by Robin E. Simmons
“Soldiers of the West Front! Dunkirk has fallen … with it has ended the greatest battle in world history. Soldiers! My confidence in you knows no bounds. You have not disappointed me.” ~ Adolf Hitler
“We must be very careful not to assign to this the attributes of a victory. Wars are not won by evacuations.” ~ Winston Churchill
It’s May 1940 and Germany has advanced into France, trapping Allied troops on the beaches of Dunkirk. Under air and ground cover from British and French forces, troops slowly and methodically evacuated the beach using just about every functional naval and civilian vessel available. At the end of this heroic mission, more than 330,000 French, British, Belgian and Dutch soldiers were safely evacuated!
When most people think of Dunkirk – if they still think about it at all – they think of the many of patriotic citizens who leapt into their small crafts to aid their army in its great hour of need. This occurred, but the greater truth is that most of the small craft were under the command of a wide assortment of Naval personnel. Rarely is enough credit given to the Royal Navy and the larger vessels that were responsible for rescuing the troops. Even today, Dunkirk’s importance in shaping the course of World War II is not fully appreciated. By all account, Dunkirk was the beginning of the end for the Third Reich.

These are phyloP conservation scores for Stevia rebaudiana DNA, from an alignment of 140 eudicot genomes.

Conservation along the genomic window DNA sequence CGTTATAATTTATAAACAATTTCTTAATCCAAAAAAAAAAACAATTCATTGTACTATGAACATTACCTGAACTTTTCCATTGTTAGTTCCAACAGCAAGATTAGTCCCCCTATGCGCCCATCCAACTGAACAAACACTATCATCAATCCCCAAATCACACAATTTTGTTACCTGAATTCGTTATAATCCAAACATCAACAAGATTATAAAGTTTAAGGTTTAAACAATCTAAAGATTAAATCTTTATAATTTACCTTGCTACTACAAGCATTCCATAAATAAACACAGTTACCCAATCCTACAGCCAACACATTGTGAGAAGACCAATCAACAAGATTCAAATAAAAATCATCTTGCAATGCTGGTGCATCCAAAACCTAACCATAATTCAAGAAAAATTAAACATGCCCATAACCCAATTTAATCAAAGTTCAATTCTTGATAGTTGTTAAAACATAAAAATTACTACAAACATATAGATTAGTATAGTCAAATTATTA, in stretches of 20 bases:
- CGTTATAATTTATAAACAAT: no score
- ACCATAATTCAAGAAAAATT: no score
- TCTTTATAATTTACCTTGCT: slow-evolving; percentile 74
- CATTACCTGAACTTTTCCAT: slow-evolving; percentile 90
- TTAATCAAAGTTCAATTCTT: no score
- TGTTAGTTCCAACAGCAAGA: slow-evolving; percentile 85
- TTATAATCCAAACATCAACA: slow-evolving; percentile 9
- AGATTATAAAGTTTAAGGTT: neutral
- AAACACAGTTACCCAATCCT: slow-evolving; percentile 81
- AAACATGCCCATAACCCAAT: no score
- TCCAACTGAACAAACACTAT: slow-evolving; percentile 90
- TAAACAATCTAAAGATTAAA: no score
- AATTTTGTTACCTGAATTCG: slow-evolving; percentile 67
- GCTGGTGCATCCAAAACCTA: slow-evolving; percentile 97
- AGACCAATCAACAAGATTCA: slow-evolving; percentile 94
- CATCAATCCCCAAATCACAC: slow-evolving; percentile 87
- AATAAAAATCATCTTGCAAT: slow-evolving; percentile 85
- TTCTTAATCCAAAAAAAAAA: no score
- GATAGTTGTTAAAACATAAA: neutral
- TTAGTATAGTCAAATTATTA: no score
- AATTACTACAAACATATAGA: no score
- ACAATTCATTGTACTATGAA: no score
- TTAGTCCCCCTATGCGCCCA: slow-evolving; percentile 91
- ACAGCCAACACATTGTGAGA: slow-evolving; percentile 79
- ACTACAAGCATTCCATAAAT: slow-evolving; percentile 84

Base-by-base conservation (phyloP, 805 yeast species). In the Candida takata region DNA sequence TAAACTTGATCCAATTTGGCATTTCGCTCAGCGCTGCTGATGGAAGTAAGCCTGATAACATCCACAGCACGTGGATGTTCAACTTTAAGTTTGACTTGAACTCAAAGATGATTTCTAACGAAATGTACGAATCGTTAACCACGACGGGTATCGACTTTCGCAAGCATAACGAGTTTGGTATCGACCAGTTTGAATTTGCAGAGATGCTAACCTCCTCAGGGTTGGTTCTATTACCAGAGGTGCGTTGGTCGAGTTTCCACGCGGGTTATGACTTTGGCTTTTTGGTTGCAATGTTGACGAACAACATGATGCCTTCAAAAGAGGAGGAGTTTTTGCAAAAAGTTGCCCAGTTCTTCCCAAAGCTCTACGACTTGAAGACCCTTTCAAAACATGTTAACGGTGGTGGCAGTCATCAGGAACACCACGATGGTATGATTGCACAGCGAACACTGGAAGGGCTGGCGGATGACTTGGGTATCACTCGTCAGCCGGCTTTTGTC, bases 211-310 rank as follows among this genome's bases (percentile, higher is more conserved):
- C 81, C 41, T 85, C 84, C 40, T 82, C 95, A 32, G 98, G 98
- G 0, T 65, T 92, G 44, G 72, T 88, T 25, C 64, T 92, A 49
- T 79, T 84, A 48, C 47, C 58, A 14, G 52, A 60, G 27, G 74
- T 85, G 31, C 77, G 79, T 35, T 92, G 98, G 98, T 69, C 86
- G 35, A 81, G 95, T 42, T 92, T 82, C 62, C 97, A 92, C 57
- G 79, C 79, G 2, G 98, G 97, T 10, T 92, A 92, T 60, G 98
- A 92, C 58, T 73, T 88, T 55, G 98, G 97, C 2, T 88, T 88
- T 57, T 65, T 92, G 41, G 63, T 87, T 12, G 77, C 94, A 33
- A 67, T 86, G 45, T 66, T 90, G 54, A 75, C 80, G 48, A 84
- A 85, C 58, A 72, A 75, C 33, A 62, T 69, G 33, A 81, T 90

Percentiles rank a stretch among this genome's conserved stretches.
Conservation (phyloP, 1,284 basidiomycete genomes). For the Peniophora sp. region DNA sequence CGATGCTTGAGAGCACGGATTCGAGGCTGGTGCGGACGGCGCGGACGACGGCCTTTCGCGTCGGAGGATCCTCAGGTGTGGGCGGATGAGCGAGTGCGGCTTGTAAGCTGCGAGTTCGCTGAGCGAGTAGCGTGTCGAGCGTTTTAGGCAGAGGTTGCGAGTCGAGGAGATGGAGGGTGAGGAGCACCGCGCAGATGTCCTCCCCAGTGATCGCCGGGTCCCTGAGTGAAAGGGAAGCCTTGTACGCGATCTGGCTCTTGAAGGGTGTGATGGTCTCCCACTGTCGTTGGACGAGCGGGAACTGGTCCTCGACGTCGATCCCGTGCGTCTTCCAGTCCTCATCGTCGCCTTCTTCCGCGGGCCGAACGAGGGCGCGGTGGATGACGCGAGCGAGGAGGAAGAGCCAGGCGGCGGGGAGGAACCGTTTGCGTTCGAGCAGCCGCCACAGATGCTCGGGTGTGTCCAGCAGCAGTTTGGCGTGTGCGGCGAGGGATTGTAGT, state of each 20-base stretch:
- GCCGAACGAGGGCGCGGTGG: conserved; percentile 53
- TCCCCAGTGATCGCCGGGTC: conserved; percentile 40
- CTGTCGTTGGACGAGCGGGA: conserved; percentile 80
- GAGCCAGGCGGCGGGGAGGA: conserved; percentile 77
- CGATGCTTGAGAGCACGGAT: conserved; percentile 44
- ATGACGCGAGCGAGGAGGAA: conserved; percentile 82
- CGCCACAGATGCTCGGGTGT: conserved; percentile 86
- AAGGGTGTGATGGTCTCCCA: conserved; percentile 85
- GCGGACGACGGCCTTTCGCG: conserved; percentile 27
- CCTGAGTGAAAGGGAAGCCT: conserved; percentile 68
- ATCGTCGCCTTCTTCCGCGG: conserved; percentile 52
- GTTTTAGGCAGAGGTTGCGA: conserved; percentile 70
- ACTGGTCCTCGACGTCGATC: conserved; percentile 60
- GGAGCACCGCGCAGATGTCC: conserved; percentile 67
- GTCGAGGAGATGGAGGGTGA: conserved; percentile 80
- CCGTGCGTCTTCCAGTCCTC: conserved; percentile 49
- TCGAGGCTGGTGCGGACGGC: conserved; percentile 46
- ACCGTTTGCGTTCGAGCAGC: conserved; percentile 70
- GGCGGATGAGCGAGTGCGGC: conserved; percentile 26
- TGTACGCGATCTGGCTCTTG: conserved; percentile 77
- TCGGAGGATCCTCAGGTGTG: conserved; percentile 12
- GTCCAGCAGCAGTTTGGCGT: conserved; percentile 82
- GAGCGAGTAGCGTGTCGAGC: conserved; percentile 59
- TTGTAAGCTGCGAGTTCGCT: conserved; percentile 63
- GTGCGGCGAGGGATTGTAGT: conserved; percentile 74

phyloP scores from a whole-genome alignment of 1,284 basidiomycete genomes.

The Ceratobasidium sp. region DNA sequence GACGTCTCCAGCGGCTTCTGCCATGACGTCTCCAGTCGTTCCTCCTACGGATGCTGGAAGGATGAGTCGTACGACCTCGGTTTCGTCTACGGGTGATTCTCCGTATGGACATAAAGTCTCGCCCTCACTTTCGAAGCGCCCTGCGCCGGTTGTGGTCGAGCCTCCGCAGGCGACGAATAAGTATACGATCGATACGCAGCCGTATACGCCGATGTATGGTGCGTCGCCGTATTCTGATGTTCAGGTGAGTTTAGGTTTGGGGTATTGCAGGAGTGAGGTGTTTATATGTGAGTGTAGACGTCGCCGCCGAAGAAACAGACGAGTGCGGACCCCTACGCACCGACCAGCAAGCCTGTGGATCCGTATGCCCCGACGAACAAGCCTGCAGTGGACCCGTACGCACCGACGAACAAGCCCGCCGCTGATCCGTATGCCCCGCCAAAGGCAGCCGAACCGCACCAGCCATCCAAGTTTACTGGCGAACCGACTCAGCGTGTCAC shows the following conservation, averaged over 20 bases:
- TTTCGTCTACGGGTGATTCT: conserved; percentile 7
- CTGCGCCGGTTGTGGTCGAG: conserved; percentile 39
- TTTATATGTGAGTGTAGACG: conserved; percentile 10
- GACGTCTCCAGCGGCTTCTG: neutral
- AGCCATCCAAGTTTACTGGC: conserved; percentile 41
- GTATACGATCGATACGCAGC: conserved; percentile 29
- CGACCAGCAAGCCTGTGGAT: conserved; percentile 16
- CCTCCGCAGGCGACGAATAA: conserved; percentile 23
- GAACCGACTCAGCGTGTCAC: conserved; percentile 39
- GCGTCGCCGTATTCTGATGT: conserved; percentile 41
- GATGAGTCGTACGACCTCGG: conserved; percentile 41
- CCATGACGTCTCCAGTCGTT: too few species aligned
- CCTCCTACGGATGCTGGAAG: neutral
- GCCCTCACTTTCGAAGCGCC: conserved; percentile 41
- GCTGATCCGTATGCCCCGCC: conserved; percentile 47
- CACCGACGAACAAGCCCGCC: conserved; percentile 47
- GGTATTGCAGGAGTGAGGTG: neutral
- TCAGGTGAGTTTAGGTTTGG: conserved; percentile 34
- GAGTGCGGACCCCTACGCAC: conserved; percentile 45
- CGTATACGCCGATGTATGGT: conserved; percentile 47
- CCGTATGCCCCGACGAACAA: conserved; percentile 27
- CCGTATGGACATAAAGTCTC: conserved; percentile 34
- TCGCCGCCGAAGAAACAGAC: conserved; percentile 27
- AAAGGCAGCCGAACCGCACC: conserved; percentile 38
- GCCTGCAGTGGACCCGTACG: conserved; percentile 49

Christopher Nolan’s majestic and visceral film puts the audience in the middle of this great rescue effort. Unfortunately, the off-putting non-linear structure does injustice to the personal stories it tries to tell. Hans Zimmer’s sweeping score makes up for some of the distracting jumps in time and place. The extraordinary aerial sequences soar with an intensity that nicely balances the constricting claustrophobia of the under water scenes of sinking ships and downed planes. It’s the masterful film craftsmanship that makes this one worth seeing.
NEW FOR THE HOME THEATER:
THE CRIMSON KIMONO (1959)
When two cops, Detective Jo Kojaku (James Shigata) and Detective Sgt. Charlie Bancroft (Glenn Corbett) both Koran War vets, try to solve the murder of a local stripper in Little Tokyo, a love triangle quickly develops between key witness Christine Downs (Victoria Shaw) and the two cops who are not only fox-hole buddies but also roommates in 1950s LA.
In what must be one of the more progressive movies of the50s, maverick writer-director Sam Fuller avoids what could have been a preachy commentary on race relations while not sidestepping unexpected scenes of emotional honesty.
Sam Fuller’s compelling Film Noir about Asian American sexuality during the era of the Cold War has some wonderful set-pieces — like the disciplined Kendo fight that degenerates into sadistic anarchy — and precise camera work serve to illustrate Fuller’s acknowledges gift for weaving a poetic nihilism out of a raw journalistic vision of brutal urban crime. This hi-def edition is limited to 3,000 units. For more info go to screenarchives.com. Twilight Time Movies. Blu-ray.